Frostbite 5k - January 22nd, 2011

 Waking up at 3:30 am the morning of the 22nd of January felt kind of like I remember as a kid on Christmas eve, eyes open wide, staring up into the darkness, thinking about what was to come in the morning. After about 8 weeks of training, and starting out having a hard time just running for 2 minutes straight, I, along with my wife,was about to run my first race, a 5k race amptly name "The Frostbite 5k".

  Like that kid, lying in bed awake early on Christmas eve, I did get back to sleep but awoke a short time later around 6 AM. Vicki was right behind me, both of us excited yet nervous as could be. It was the unknown, the wonder of how we would perform, could something go wrong? I was really wanting to be able to run the entire distance without stopping. Vicki just did not want to come in last. I assured her she would not come in last and that just finishing this will be a huge accomplishment regardless of what place we come in. She agreed.

I am not sure really how I got to this point, looking back, I never have been interested in running nor did I think I could really do it. I have had issues with my knees on occasion from far less stress that the impact of running would cause. I have always had the yearning for fitness and workout routinely, just not in the way of running. Then I did Insanity... twice! Two rounds, 120 days of 100% total body strength and endurance training.  Completing that set my thinking in a new direction of what I might be able to do physically. Running, at this point just seemed to be the natural progression that my fitness endevour has lead me to.It was Vicki that introduced me to a program called "Couch to 5k", a program essentially designed to take you from lazy to run 30 minutes without stopping in 6 weeks. She suggested we both do it! And so, like most challenges that come my way both personally and professionally, I accept them with open arms. Some turn out successful for me while others may not. The key is in the doing, because if we do not try something we will never know just what we can accomplish. It's okay if I fail and I am not afraid to... or am I? Could it be the fear of failure drives my success in certain circumstances? Maybe. I think to a certain extent it may drive us all, and that's fine, as long as it does not stop us in our tracks. That's the kind of failure that is unacceptable in my life! So I did the C25k, worked through the pain and sure enough, 6 weeks later, I am running 30 minutes without stopping!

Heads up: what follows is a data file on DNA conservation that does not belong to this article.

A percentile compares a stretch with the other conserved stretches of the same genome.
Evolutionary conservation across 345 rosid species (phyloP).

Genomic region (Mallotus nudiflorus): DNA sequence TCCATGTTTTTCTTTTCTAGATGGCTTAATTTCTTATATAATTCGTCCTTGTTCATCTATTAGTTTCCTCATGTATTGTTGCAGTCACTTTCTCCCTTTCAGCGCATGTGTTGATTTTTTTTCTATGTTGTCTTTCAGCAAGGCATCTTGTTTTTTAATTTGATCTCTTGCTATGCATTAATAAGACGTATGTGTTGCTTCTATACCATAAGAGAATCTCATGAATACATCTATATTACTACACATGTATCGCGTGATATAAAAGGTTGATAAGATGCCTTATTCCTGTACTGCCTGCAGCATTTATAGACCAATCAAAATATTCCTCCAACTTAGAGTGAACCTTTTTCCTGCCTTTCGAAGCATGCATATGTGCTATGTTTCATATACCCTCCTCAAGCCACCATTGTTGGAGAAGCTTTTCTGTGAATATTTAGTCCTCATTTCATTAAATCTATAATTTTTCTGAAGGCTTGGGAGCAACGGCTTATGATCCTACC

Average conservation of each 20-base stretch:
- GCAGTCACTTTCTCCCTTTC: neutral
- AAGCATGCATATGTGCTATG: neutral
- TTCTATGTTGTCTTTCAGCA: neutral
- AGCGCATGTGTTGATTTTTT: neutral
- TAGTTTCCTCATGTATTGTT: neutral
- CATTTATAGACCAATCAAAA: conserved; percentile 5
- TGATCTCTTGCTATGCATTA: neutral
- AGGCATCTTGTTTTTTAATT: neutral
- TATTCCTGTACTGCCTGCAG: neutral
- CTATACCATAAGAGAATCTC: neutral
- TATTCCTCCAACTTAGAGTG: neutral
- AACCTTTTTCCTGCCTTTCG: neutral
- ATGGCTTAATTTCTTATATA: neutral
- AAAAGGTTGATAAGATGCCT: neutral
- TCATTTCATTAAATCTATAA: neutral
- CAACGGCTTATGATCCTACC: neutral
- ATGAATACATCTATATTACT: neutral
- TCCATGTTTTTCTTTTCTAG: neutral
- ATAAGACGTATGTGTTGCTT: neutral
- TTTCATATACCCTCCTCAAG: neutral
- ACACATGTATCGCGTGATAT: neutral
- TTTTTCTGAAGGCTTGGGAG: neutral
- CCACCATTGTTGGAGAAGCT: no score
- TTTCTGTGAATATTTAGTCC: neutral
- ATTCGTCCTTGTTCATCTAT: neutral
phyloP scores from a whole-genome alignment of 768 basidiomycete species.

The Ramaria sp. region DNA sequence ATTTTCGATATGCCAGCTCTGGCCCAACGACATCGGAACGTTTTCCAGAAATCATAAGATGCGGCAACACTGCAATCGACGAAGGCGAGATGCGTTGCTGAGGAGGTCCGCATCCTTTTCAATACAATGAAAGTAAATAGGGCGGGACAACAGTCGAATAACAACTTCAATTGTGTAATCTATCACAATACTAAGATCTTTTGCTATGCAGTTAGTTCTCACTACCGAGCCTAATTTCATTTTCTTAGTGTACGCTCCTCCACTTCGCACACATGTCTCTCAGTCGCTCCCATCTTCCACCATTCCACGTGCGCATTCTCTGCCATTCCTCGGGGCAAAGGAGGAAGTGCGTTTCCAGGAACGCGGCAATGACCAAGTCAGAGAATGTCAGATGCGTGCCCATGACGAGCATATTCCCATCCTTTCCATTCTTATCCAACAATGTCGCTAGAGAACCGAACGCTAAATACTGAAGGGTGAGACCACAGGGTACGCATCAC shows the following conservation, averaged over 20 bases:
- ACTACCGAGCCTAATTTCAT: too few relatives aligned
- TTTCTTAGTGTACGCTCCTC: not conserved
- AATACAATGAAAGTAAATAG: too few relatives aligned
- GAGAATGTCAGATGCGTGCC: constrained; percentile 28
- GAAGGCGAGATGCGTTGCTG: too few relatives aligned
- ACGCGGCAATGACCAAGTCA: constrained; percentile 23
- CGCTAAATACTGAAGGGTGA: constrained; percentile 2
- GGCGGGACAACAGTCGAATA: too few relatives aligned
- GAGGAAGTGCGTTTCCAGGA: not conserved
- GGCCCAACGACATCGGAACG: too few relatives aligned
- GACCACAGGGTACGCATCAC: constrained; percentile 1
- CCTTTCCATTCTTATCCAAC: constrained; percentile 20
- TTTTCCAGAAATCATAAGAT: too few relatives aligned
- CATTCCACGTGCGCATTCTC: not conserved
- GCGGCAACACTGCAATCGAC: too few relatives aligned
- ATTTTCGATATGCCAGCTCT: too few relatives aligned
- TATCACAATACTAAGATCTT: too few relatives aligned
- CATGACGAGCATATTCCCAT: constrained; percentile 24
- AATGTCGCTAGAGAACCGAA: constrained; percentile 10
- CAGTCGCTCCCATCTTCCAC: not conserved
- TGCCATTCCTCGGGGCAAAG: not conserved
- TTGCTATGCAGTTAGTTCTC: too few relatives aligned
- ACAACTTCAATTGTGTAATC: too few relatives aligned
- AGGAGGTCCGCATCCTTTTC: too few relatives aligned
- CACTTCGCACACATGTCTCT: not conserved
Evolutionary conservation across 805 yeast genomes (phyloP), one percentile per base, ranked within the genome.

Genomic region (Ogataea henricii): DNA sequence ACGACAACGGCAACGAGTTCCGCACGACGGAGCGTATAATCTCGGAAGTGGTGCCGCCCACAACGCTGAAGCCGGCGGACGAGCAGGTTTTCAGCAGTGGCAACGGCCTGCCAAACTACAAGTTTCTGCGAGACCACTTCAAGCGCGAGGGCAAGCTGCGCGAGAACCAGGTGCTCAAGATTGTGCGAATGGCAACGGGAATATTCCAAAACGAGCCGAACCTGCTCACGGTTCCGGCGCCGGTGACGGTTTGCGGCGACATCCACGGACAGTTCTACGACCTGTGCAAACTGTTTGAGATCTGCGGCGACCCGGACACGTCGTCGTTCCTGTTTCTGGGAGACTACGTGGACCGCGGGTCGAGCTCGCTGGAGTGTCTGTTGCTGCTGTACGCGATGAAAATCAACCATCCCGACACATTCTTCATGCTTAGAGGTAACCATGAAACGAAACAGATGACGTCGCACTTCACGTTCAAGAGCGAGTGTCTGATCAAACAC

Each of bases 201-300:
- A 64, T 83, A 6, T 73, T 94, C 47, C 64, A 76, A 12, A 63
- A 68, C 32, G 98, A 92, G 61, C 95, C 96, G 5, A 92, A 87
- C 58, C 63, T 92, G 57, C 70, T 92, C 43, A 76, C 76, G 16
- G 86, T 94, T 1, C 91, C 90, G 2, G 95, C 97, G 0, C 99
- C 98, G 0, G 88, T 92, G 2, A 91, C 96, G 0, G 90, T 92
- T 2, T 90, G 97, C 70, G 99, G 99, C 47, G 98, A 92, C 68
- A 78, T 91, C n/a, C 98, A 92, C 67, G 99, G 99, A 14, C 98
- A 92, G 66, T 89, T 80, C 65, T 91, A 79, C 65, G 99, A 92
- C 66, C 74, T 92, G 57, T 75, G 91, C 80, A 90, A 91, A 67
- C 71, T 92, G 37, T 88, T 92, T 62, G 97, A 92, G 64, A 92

The Race that morning started at 9 Am and Vicki and I arrived about 15 minutes before the start. It was cold, very cold. Snow was in the forecast and it did, in fact, snow later on that day. On the site of the starting line were lots of people, decked out in their running gear, sporting their running bibs. Some people wore them on the chests, some pinned them lower on their stomachs, while others had them on either side of their thighs -  This rookie had not thought of that! Most the participants were lightly bouncing up and down, trying to warm themselves from the cold. It was about 30 degress and one guy was prancing around without a shirt on. Most everyone had gloves, including Vicki. I had thought about it, but chose to go without. A decision I second guessed once my friend Ed said "..your gonna need something on your hands.."

Ed Montgomery, a great runner, friend and my "cancer compadre", a phrase he coined after we met through a common friend because we both had the same kind of cancer, only ran the race after asking me if I had registered. Ed was there to run my first race with me, what a guy, and would run at my pace, a pace I might add, just a wee bit slower than his.

At the starting line I felt exhilarated, energetic and ready to go! I was pumped up!! The gun fired and off we went. The start of the race was crowded, I started off fast and I was dodging people and trying not to step on the heels of the slower runners in front of me. It wasn't until about a quarter mile into the race that front of the pack broke off from the rest, suddenly everyone seemed to have their own space. My pace slowed after the first mile but we were moving pretty fast. I think Ed might have been surprised!

I arrived at the finish line and the time read 23:51 and I could not have been happier! Once I caught my breath, my mind turned to Vicki. i wondered how she was doing? I had passed her shortly after the turn-around point and she was looking good, running and moving right along. I watched other runners one-by-one cross the finish line. People of all ages ran in this race, as young as 8 on up to 60, it was really great to see people out there doing their thing. I was and still am very inspired! As the timer approached 33 minutes I spotted Vicki coming towards the finish line. I called to her to let her know her time and cheered her on to the finish line where she finished at 35 minutes! We embraced each other with congratulations as we both had just done our personal best! It must have been the adrenaline that runners get from being in a race, even for the runners that crossed the finish line AFTER my wife!



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